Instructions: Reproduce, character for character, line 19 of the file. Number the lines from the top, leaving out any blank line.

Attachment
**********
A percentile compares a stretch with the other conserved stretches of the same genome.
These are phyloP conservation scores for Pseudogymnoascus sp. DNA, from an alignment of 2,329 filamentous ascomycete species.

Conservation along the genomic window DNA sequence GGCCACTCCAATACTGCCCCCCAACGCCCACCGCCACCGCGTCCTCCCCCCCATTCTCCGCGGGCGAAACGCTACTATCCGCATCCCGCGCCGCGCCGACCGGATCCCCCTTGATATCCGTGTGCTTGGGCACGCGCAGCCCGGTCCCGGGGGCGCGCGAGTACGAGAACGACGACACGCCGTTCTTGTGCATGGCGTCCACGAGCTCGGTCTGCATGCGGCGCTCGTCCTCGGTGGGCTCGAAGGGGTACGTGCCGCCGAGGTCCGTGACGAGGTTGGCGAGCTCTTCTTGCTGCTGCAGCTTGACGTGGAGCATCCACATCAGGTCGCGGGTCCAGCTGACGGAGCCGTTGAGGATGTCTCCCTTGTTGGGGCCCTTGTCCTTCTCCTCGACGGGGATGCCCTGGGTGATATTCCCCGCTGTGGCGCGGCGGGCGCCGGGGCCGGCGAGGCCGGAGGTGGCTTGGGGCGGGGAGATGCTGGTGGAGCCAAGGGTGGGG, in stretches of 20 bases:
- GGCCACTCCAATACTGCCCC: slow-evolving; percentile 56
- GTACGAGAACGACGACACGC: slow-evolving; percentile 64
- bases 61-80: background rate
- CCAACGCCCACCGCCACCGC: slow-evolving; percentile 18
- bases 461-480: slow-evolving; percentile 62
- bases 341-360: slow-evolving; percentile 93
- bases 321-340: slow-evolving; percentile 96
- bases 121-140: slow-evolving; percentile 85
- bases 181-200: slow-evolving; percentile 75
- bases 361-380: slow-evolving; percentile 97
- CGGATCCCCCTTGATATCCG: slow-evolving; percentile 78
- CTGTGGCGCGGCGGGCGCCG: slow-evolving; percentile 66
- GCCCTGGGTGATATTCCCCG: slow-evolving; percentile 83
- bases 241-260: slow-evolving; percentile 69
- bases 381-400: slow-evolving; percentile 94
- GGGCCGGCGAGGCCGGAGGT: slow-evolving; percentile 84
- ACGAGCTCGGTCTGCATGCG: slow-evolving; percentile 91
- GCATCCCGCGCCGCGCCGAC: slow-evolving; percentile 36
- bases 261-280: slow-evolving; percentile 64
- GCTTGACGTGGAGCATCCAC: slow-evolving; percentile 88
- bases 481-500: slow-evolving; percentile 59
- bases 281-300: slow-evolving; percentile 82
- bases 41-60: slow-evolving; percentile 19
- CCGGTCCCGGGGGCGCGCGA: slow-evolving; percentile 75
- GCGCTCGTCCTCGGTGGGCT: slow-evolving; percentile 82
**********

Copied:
- GGGCCGGCGAGGCCGGAGGT: slow-evolving; percentile 84